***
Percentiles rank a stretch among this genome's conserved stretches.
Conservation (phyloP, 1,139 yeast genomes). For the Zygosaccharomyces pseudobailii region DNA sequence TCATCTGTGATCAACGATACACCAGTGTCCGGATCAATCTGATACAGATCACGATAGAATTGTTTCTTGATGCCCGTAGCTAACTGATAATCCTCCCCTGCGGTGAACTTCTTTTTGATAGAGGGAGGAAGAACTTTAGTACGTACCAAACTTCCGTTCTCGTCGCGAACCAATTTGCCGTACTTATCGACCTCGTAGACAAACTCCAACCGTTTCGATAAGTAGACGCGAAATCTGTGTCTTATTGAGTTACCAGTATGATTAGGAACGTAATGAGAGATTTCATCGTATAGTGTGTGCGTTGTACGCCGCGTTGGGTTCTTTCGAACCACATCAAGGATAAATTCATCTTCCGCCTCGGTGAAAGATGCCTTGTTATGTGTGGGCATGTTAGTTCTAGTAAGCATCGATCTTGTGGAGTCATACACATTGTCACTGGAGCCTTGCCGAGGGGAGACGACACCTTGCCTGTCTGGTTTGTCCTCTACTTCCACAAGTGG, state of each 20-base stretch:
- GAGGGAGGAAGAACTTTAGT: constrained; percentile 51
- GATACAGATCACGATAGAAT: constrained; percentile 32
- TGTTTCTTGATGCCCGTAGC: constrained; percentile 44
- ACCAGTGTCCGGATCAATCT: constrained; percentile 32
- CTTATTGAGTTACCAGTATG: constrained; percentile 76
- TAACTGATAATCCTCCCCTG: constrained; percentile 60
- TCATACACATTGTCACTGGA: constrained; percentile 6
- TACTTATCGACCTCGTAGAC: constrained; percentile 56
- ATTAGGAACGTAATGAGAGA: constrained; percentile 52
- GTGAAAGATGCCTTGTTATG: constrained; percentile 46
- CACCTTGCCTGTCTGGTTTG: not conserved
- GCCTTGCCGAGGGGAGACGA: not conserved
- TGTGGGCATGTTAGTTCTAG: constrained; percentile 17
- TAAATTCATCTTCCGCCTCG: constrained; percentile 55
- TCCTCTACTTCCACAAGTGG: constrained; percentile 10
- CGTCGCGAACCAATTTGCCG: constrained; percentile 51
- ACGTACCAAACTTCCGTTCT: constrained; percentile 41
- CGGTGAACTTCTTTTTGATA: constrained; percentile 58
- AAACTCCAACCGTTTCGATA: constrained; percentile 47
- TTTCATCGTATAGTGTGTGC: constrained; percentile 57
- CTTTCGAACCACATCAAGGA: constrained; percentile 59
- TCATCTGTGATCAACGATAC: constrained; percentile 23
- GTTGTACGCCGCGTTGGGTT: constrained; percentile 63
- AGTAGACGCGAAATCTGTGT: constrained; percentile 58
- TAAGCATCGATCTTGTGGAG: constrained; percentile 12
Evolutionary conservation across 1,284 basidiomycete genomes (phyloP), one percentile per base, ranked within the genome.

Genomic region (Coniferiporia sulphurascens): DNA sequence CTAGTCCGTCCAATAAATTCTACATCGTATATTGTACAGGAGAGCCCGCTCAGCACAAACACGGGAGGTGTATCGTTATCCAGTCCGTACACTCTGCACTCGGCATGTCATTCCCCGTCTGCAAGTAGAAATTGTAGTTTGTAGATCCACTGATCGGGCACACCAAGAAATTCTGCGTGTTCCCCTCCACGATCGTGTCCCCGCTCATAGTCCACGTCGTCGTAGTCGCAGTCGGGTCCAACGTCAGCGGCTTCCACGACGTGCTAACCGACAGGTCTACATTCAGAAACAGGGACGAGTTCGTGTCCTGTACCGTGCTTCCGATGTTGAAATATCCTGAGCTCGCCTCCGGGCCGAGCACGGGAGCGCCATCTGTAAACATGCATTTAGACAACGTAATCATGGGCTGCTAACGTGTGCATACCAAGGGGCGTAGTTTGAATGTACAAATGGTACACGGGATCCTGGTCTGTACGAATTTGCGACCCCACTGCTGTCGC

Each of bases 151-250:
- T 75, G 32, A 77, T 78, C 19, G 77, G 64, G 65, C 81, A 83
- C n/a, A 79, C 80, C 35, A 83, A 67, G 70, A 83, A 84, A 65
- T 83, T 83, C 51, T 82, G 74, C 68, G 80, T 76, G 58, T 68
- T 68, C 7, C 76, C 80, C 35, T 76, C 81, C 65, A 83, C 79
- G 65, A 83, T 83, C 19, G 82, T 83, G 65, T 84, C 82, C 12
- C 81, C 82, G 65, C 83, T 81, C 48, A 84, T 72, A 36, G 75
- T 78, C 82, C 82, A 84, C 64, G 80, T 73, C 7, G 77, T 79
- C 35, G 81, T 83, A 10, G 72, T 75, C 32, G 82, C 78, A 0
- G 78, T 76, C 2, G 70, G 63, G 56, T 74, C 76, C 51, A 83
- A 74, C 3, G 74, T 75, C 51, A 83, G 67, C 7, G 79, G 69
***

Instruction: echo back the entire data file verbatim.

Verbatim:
Percentiles rank a stretch among this genome's conserved stretches.
Conservation (phyloP, 1,139 yeast genomes). For the Zygosaccharomyces pseudobailii region DNA sequence TCATCTGTGATCAACGATACACCAGTGTCCGGATCAATCTGATACAGATCACGATAGAATTGTTTCTTGATGCCCGTAGCTAACTGATAATCCTCCCCTGCGGTGAACTTCTTTTTGATAGAGGGAGGAAGAACTTTAGTACGTACCAAACTTCCGTTCTCGTCGCGAACCAATTTGCCGTACTTATCGACCTCGTAGACAAACTCCAACCGTTTCGATAAGTAGACGCGAAATCTGTGTCTTATTGAGTTACCAGTATGATTAGGAACGTAATGAGAGATTTCATCGTATAGTGTGTGCGTTGTACGCCGCGTTGGGTTCTTTCGAACCACATCAAGGATAAATTCATCTTCCGCCTCGGTGAAAGATGCCTTGTTATGTGTGGGCATGTTAGTTCTAGTAAGCATCGATCTTGTGGAGTCATACACATTGTCACTGGAGCCTTGCCGAGGGGAGACGACACCTTGCCTGTCTGGTTTGTCCTCTACTTCCACAAGTGG, state of each 20-base stretch:
- GAGGGAGGAAGAACTTTAGT: constrained; percentile 51
- GATACAGATCACGATAGAAT: constrained; percentile 32
- TGTTTCTTGATGCCCGTAGC: constrained; percentile 44
- ACCAGTGTCCGGATCAATCT: constrained; percentile 32
- CTTATTGAGTTACCAGTATG: constrained; percentile 76
- TAACTGATAATCCTCCCCTG: constrained; percentile 60
- TCATACACATTGTCACTGGA: constrained; percentile 6
- TACTTATCGACCTCGTAGAC: constrained; percentile 56
- ATTAGGAACGTAATGAGAGA: constrained; percentile 52
- GTGAAAGATGCCTTGTTATG: constrained; percentile 46
- CACCTTGCCTGTCTGGTTTG: not conserved
- GCCTTGCCGAGGGGAGACGA: not conserved
- TGTGGGCATGTTAGTTCTAG: constrained; percentile 17
- TAAATTCATCTTCCGCCTCG: constrained; percentile 55
- TCCTCTACTTCCACAAGTGG: constrained; percentile 10
- CGTCGCGAACCAATTTGCCG: constrained; percentile 51
- ACGTACCAAACTTCCGTTCT: constrained; percentile 41
- CGGTGAACTTCTTTTTGATA: constrained; percentile 58
- AAACTCCAACCGTTTCGATA: constrained; percentile 47
- TTTCATCGTATAGTGTGTGC: constrained; percentile 57
- CTTTCGAACCACATCAAGGA: constrained; percentile 59
- TCATCTGTGATCAACGATAC: constrained; percentile 23
- GTTGTACGCCGCGTTGGGTT: constrained; percentile 63
- AGTAGACGCGAAATCTGTGT: constrained; percentile 58
- TAAGCATCGATCTTGTGGAG: constrained; percentile 12
Evolutionary conservation across 1,284 basidiomycete genomes (phyloP), one percentile per base, ranked within the genome.

Genomic region (Coniferiporia sulphurascens): DNA sequence CTAGTCCGTCCAATAAATTCTACATCGTATATTGTACAGGAGAGCCCGCTCAGCACAAACACGGGAGGTGTATCGTTATCCAGTCCGTACACTCTGCACTCGGCATGTCATTCCCCGTCTGCAAGTAGAAATTGTAGTTTGTAGATCCACTGATCGGGCACACCAAGAAATTCTGCGTGTTCCCCTCCACGATCGTGTCCCCGCTCATAGTCCACGTCGTCGTAGTCGCAGTCGGGTCCAACGTCAGCGGCTTCCACGACGTGCTAACCGACAGGTCTACATTCAGAAACAGGGACGAGTTCGTGTCCTGTACCGTGCTTCCGATGTTGAAATATCCTGAGCTCGCCTCCGGGCCGAGCACGGGAGCGCCATCTGTAAACATGCATTTAGACAACGTAATCATGGGCTGCTAACGTGTGCATACCAAGGGGCGTAGTTTGAATGTACAAATGGTACACGGGATCCTGGTCTGTACGAATTTGCGACCCCACTGCTGTCGC

Each of bases 151-250:
- T 75, G 32, A 77, T 78, C 19, G 77, G 64, G 65, C 81, A 83
- C n/a, A 79, C 80, C 35, A 83, A 67, G 70, A 83, A 84, A 65
- T 83, T 83, C 51, T 82, G 74, C 68, G 80, T 76, G 58, T 68
- T 68, C 7, C 76, C 80, C 35, T 76, C 81, C 65, A 83, C 79
- G 65, A 83, T 83, C 19, G 82, T 83, G 65, T 84, C 82, C 12
- C 81, C 82, G 65, C 83, T 81, C 48, A 84, T 72, A 36, G 75
- T 78, C 82, C 82, A 84, C 64, G 80, T 73, C 7, G 77, T 79
- C 35, G 81, T 83, A 10, G 72, T 75, C 32, G 82, C 78, A 0
- G 78, T 76, C 2, G 70, G 63, G 56, T 74, C 76, C 51, A 83
- A 74, C 3, G 74, T 75, C 51, A 83, G 67, C 7, G 79, G 69